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Topic: European Space Agency

NASA says Rosetta Spacecraft discovers target Comet’s center made of two parts

 

Written by Guy Webster
NASA’s Jet Propulsion Laboratory

NASA - National Aeronautics and Space AdministrationPasadena, CA – As the European Space Agency’s spacecraft Rosetta is slowly approaching its destination, comet 67P/Churyumov-Gerasimenko, the comet is again proving to be full of surprises.

New images obtained by OSIRIS, the onboard scientific imaging system, confirm the body’s peculiar shape hinted at in earlier pictures. Comet 67P is obviously different from other comets visited so far.

The images show that comet 67P/Churyumov-Gerasimenko has a two-part shape. (ESA/Rosetta/MPS/UPD/LAM/IAA/SSO/INTA/UPM/DASP/IDA)

The images show that comet 67P/Churyumov-Gerasimenko has a two-part shape. (ESA/Rosetta/MPS/UPD/LAM/IAA/SSO/INTA/UPM/DASP/IDA)

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NASA’s prepares for Next Giant Leap, Mars and Beyond

 

NASA

NASA - National Aeronautics and Space AdministrationWashington, D.C. – The first humans who will step foot on Mars are walking the Earth today. It was 45 years ago that Neil Armstrong took the small step onto the surface of the moon that changed the course of history. The years that followed saw a Space Age of scientific, technological and human research, on which we have built the modern era.

We stand on a new horizon, poised to take the next giant leap—deeper into the solar system. The Apollo missions blazed a path for human exploration to the moon and today we are extending that path to near-Earth asteroids, Mars and beyond.

Artist's concept image of a boot print on the moon and on Mars. (NASA)

Artist’s concept image of a boot print on the moon and on Mars. (NASA)

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NASA observes Fireworks created by Black Hole in Nearby Galaxy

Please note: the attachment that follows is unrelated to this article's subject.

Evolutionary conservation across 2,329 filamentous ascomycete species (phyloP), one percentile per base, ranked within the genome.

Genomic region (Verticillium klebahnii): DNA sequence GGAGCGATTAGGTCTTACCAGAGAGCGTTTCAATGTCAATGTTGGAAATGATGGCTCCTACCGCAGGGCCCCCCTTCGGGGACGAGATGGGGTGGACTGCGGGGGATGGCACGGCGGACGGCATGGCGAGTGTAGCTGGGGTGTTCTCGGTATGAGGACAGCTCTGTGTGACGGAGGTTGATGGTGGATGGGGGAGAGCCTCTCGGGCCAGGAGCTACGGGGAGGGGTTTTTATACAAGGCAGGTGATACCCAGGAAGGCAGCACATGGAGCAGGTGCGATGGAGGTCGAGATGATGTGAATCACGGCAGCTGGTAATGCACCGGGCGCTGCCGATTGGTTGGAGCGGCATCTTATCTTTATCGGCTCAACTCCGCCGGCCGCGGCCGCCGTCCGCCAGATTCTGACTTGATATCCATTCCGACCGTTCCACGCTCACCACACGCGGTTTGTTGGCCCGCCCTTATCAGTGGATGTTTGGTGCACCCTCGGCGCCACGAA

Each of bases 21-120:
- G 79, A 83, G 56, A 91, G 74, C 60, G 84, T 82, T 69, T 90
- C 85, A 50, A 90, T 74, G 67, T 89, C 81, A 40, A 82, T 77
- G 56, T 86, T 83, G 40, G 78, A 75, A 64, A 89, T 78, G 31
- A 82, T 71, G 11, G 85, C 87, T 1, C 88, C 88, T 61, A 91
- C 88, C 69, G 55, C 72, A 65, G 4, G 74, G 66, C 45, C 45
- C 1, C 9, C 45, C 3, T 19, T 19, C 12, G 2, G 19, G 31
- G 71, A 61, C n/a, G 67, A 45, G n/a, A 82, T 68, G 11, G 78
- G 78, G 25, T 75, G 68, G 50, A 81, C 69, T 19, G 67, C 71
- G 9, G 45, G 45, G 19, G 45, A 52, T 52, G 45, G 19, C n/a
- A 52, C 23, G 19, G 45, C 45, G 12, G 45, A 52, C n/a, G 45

Written by Whitney Clavin
NASA’s Jet Propulsion Laboratory

NASA - National Aeronautics and Space AdministrationPasadena, CA – Celebrants this Fourth of July will enjoy the dazzling lights and booming shock waves from the explosions of fireworks. A similarly styled event is taking place in the galaxy Messier 106, as seen by NASA’s Spitzer Space Telescope, Chandra X-ray Observatory and the Herschel Space Observatory. Herschel is a European Space Agency mission with important NASA contributions.

Energetic jets, which blast from Messier 106′s central black hole, are heating up material in the galaxy and thus making it glow, like the ingredients in a firework. The jets also power shock waves that are driving gases out of the galaxy’s interior.

A galaxy about 23 million light-years away is the site of impressive, ongoing, fireworks. Rather than paper, powder, and fire, this galactic light show involves a giant black hole, shock waves, and vast reservoirs of gas. (NASA/CXC/JPL-Caltech/STScI/NSF/NRAO/VLA)

A galaxy about 23 million light-years away is the site of impressive, ongoing, fireworks. Rather than paper, powder, and fire, this galactic light show involves a giant black hole, shock waves, and vast reservoirs of gas. (NASA/CXC/JPL-Caltech/STScI/NSF/NRAO/VLA)

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NASA’s Cassini spacecraft data reveals salty ocean inside Saturn’s moon Titan

 

Written by Tony Phillips
Science at NASA

NASA - National Aeronautics and Space AdministrationWashington, D.C. – Scientists analyzing data from NASA’s Cassini mission have firm evidence of an ocean inside Saturn’s largest moon, Titan, which might be as salty as the Earth’s Dead Sea. The findings are published in this week’s edition of the journal Icarus.